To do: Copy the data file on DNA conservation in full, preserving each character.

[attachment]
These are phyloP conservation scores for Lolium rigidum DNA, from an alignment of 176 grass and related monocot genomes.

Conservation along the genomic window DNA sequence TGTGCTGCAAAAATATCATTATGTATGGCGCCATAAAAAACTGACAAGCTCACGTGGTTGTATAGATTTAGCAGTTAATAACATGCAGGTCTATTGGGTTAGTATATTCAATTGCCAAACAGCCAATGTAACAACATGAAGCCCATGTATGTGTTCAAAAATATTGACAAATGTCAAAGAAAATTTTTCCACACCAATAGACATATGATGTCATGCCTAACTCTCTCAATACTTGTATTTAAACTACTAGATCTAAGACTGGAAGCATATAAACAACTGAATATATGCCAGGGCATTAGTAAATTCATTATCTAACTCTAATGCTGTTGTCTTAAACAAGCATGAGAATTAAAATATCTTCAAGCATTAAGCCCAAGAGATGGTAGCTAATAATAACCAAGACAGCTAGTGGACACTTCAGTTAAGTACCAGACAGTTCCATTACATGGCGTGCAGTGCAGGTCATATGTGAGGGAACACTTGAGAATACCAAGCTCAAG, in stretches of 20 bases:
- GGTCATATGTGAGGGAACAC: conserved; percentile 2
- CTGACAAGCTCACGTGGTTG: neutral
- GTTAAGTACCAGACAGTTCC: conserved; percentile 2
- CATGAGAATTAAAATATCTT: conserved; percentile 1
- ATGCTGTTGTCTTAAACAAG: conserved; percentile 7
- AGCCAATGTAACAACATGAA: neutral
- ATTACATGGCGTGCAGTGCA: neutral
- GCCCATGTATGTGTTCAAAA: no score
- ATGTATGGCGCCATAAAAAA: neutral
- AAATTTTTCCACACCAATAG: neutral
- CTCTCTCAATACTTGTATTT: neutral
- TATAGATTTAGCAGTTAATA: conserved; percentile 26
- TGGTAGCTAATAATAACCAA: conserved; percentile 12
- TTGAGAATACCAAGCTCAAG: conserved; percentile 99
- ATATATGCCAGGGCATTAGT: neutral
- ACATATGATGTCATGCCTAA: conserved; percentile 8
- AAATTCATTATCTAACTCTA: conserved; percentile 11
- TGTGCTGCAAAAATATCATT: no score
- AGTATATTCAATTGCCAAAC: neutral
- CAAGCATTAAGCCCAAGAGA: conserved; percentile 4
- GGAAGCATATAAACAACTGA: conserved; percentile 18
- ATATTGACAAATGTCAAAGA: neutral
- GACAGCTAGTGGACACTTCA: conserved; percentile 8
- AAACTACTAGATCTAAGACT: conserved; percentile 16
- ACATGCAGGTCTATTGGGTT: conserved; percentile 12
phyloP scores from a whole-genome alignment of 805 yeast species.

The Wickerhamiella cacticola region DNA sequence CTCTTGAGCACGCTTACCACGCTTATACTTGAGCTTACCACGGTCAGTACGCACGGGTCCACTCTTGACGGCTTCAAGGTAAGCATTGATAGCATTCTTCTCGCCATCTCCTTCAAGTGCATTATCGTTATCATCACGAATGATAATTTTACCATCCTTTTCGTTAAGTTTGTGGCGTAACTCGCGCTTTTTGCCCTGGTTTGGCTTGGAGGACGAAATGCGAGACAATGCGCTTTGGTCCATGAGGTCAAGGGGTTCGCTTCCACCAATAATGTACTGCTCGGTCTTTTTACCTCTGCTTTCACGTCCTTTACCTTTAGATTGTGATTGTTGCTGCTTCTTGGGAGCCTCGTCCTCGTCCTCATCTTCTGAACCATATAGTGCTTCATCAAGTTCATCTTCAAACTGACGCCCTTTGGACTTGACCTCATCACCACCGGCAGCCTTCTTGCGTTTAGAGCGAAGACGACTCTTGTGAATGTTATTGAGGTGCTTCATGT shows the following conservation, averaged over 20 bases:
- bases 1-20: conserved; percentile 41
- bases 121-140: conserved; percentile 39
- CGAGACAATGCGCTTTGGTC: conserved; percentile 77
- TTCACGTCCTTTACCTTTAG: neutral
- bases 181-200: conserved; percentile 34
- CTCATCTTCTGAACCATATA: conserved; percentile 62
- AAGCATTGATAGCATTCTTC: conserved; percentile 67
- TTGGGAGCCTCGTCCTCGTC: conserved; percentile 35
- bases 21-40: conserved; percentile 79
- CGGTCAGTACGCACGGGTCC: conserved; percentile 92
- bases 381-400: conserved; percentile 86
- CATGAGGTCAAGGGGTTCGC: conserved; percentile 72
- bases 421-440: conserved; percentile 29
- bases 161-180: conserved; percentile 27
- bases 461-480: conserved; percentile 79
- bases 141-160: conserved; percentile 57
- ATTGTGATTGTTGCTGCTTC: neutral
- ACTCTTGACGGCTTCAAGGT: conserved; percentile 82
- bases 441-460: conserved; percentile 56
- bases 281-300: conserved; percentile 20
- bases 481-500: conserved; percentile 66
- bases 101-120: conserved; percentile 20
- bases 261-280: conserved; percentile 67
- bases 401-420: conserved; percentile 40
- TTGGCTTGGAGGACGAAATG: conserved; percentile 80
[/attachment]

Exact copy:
These are phyloP conservation scores for Lolium rigidum DNA, from an alignment of 176 grass and related monocot genomes.

Conservation along the genomic window DNA sequence TGTGCTGCAAAAATATCATTATGTATGGCGCCATAAAAAACTGACAAGCTCACGTGGTTGTATAGATTTAGCAGTTAATAACATGCAGGTCTATTGGGTTAGTATATTCAATTGCCAAACAGCCAATGTAACAACATGAAGCCCATGTATGTGTTCAAAAATATTGACAAATGTCAAAGAAAATTTTTCCACACCAATAGACATATGATGTCATGCCTAACTCTCTCAATACTTGTATTTAAACTACTAGATCTAAGACTGGAAGCATATAAACAACTGAATATATGCCAGGGCATTAGTAAATTCATTATCTAACTCTAATGCTGTTGTCTTAAACAAGCATGAGAATTAAAATATCTTCAAGCATTAAGCCCAAGAGATGGTAGCTAATAATAACCAAGACAGCTAGTGGACACTTCAGTTAAGTACCAGACAGTTCCATTACATGGCGTGCAGTGCAGGTCATATGTGAGGGAACACTTGAGAATACCAAGCTCAAG, in stretches of 20 bases:
- GGTCATATGTGAGGGAACAC: conserved; percentile 2
- CTGACAAGCTCACGTGGTTG: neutral
- GTTAAGTACCAGACAGTTCC: conserved; percentile 2
- CATGAGAATTAAAATATCTT: conserved; percentile 1
- ATGCTGTTGTCTTAAACAAG: conserved; percentile 7
- AGCCAATGTAACAACATGAA: neutral
- ATTACATGGCGTGCAGTGCA: neutral
- GCCCATGTATGTGTTCAAAA: no score
- ATGTATGGCGCCATAAAAAA: neutral
- AAATTTTTCCACACCAATAG: neutral
- CTCTCTCAATACTTGTATTT: neutral
- TATAGATTTAGCAGTTAATA: conserved; percentile 26
- TGGTAGCTAATAATAACCAA: conserved; percentile 12
- TTGAGAATACCAAGCTCAAG: conserved; percentile 99
- ATATATGCCAGGGCATTAGT: neutral
- ACATATGATGTCATGCCTAA: conserved; percentile 8
- AAATTCATTATCTAACTCTA: conserved; percentile 11
- TGTGCTGCAAAAATATCATT: no score
- AGTATATTCAATTGCCAAAC: neutral
- CAAGCATTAAGCCCAAGAGA: conserved; percentile 4
- GGAAGCATATAAACAACTGA: conserved; percentile 18
- ATATTGACAAATGTCAAAGA: neutral
- GACAGCTAGTGGACACTTCA: conserved; percentile 8
- AAACTACTAGATCTAAGACT: conserved; percentile 16
- ACATGCAGGTCTATTGGGTT: conserved; percentile 12
phyloP scores from a whole-genome alignment of 805 yeast species.

The Wickerhamiella cacticola region DNA sequence CTCTTGAGCACGCTTACCACGCTTATACTTGAGCTTACCACGGTCAGTACGCACGGGTCCACTCTTGACGGCTTCAAGGTAAGCATTGATAGCATTCTTCTCGCCATCTCCTTCAAGTGCATTATCGTTATCATCACGAATGATAATTTTACCATCCTTTTCGTTAAGTTTGTGGCGTAACTCGCGCTTTTTGCCCTGGTTTGGCTTGGAGGACGAAATGCGAGACAATGCGCTTTGGTCCATGAGGTCAAGGGGTTCGCTTCCACCAATAATGTACTGCTCGGTCTTTTTACCTCTGCTTTCACGTCCTTTACCTTTAGATTGTGATTGTTGCTGCTTCTTGGGAGCCTCGTCCTCGTCCTCATCTTCTGAACCATATAGTGCTTCATCAAGTTCATCTTCAAACTGACGCCCTTTGGACTTGACCTCATCACCACCGGCAGCCTTCTTGCGTTTAGAGCGAAGACGACTCTTGTGAATGTTATTGAGGTGCTTCATGT shows the following conservation, averaged over 20 bases:
- bases 1-20: conserved; percentile 41
- bases 121-140: conserved; percentile 39
- CGAGACAATGCGCTTTGGTC: conserved; percentile 77
- TTCACGTCCTTTACCTTTAG: neutral
- bases 181-200: conserved; percentile 34
- CTCATCTTCTGAACCATATA: conserved; percentile 62
- AAGCATTGATAGCATTCTTC: conserved; percentile 67
- TTGGGAGCCTCGTCCTCGTC: conserved; percentile 35
- bases 21-40: conserved; percentile 79
- CGGTCAGTACGCACGGGTCC: conserved; percentile 92
- bases 381-400: conserved; percentile 86
- CATGAGGTCAAGGGGTTCGC: conserved; percentile 72
- bases 421-440: conserved; percentile 29
- bases 161-180: conserved; percentile 27
- bases 461-480: conserved; percentile 79
- bases 141-160: conserved; percentile 57
- ATTGTGATTGTTGCTGCTTC: neutral
- ACTCTTGACGGCTTCAAGGT: conserved; percentile 82
- bases 441-460: conserved; percentile 56
- bases 281-300: conserved; percentile 20
- bases 481-500: conserved; percentile 66
- bases 101-120: conserved; percentile 20
- bases 261-280: conserved; percentile 67
- bases 401-420: conserved; percentile 40
- TTGGCTTGGAGGACGAAATG: conserved; percentile 80